she’s cold outside

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It is winter and I am holed up in a hotel room, writing.

More and more lately, this is where you can find me. There is both a good and a bad to this. I’ve long known this was the life I was supposed to lead. I tried really hard to set up a home and be that kind of woman, but it just never took.

The desperation that domesticity inspires in me is best portrayed by  characters in stories like The Yellow Wallpaper, Wide Sargossa Sea, A Room of One’s Own.

I’m romanticizing it, romanticizing myself, my own experience. Of course I am. It’s what I do. Want to know why?

Because I am so fucking ridiculously and endlessly in love with myself. The unique gift of my solitary mind.

There’s a whole landscape in here that others will never know. And it is by its rich, dark soil that I’m held voluntary captive.

(What narcissism, I’m aware. I’ve no defense; let’s just move on.)

Until recently, I always assumed that my run-away tendencies were fueled by an unwillingness to participate in bonded life. That I found catastrophic fulfillment in the sharp precision of relationships torn asunder.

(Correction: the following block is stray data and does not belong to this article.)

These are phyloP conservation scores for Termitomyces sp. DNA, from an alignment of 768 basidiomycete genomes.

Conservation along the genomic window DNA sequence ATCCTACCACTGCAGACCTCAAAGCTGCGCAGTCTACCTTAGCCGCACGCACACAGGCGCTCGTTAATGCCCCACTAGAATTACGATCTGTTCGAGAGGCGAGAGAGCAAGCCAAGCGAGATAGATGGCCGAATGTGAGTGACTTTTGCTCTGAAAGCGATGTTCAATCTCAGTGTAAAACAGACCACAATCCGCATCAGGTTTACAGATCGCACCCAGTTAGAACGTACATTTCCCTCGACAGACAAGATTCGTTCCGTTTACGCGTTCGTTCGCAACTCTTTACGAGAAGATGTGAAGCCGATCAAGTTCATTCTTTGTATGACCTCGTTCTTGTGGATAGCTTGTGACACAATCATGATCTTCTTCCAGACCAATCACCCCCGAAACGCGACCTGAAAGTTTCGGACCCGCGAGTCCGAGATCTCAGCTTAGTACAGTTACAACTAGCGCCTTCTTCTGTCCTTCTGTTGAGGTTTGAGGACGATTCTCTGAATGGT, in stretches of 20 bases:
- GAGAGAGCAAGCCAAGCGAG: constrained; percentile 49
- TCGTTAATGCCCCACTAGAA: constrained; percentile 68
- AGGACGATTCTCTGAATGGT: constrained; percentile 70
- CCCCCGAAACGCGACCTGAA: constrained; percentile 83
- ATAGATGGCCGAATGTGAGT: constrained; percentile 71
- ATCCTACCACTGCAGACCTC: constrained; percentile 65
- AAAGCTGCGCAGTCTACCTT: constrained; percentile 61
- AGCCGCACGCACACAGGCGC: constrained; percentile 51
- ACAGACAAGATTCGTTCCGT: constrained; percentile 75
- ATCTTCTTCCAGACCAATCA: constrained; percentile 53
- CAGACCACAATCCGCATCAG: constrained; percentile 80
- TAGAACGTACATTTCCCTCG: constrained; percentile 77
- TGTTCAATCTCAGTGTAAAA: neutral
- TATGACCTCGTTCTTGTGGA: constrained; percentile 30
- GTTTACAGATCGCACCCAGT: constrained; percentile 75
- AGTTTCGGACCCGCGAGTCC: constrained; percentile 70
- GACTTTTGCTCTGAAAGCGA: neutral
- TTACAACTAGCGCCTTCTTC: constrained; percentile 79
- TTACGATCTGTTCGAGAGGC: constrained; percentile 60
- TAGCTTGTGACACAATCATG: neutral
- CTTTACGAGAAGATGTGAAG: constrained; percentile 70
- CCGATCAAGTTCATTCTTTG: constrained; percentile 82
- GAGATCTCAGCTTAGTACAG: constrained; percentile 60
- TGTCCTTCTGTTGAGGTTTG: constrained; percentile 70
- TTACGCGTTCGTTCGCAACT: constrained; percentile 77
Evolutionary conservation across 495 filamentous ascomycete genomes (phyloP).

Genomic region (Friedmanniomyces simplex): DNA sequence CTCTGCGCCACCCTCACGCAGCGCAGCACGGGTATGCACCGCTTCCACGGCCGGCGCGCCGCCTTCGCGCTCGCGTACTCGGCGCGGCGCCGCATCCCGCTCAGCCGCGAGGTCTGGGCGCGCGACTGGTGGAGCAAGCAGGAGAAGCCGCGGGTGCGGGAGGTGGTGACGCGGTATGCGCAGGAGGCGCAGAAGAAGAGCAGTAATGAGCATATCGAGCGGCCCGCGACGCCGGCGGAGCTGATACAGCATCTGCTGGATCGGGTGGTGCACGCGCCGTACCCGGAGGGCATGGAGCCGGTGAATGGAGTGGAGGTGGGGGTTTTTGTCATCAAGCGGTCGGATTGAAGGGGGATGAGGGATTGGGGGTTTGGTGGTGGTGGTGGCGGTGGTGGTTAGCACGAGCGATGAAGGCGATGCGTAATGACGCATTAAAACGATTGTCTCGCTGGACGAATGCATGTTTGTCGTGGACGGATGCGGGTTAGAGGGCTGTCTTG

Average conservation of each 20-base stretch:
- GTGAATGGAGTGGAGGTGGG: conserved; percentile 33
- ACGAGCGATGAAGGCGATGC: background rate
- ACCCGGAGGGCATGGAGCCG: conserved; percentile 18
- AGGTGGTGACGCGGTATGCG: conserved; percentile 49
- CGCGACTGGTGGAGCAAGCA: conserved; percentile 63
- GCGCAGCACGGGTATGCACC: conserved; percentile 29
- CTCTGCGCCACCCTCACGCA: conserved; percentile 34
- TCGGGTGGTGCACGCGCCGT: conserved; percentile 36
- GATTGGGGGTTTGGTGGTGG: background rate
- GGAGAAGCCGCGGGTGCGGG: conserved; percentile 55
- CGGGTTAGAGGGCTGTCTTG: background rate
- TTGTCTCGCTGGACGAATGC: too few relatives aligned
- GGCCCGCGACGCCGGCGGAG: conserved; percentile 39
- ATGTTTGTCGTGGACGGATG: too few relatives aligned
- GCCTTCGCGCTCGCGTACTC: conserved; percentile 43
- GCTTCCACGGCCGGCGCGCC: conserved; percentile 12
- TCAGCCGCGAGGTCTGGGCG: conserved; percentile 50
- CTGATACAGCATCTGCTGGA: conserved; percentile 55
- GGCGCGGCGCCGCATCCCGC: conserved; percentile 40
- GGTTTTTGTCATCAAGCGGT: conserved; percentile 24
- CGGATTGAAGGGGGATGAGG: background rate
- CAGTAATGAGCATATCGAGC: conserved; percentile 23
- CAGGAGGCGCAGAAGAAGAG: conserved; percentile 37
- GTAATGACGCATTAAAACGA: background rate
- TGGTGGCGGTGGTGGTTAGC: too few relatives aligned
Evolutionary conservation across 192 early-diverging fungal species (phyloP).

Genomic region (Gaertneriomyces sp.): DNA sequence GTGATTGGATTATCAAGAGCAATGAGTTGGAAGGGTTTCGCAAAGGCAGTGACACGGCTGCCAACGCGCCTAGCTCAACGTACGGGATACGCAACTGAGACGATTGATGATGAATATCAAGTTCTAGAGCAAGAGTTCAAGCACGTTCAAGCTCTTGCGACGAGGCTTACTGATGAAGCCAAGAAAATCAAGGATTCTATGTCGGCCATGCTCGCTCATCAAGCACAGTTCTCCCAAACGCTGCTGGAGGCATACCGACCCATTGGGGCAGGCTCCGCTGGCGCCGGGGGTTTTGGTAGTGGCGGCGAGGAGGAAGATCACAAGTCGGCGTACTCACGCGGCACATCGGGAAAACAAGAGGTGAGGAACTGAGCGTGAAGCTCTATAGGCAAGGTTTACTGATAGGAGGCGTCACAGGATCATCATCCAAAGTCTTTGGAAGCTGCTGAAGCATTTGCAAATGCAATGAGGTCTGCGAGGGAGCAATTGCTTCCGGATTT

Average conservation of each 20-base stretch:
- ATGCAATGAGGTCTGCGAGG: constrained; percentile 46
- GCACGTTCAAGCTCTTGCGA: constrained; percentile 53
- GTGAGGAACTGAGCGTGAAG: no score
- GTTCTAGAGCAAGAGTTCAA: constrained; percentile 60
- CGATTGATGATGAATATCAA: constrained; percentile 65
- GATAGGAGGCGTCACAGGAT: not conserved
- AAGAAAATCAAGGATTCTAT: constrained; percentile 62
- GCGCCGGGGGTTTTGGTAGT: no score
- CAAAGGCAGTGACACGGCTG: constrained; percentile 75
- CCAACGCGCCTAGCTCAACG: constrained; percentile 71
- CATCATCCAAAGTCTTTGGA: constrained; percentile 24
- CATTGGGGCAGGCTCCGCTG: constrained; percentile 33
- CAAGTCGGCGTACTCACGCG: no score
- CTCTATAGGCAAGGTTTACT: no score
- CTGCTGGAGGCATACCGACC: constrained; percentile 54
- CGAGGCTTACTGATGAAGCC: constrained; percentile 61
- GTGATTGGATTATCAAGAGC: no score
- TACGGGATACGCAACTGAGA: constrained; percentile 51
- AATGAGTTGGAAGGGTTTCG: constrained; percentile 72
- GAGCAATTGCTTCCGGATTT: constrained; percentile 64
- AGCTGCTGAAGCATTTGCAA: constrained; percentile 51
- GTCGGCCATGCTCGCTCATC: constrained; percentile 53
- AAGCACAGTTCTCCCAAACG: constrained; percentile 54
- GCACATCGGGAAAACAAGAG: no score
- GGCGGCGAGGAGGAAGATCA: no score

And even now, I don’t want to undermine that sentiment.

(The words themselves still make me breathless.)

But anymore, I’ve become so calculated in my relationships that there is no one left from whom I need to take flight.

I’ve overturned my own fear.

Only to find that the safety of a home, even the one I’ve created myself, feels like a suffocating condemnation (an airless chamber, a tomb).

Despite everything—the growth, the strength, the years—I am still the child that wants to sneak out of her dark window at night.

Truth be told, I think it might be growing even more extreme with age.

As if it’s the one weapon I’ve left to stave off my own death.







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me and miranda


A few years ago my heart broke for the final time.

Being a reckless, passionate, and melodramatic woman, it never occurred to me that a heart can only be broken x number of times before it’s just done being broken ever again.

Had I known there were a quota, I like to think I would have been far stingier with some of the devastations in which I invested myself. I can see now that a couple of them were a complete waste. Especially towards the end, there.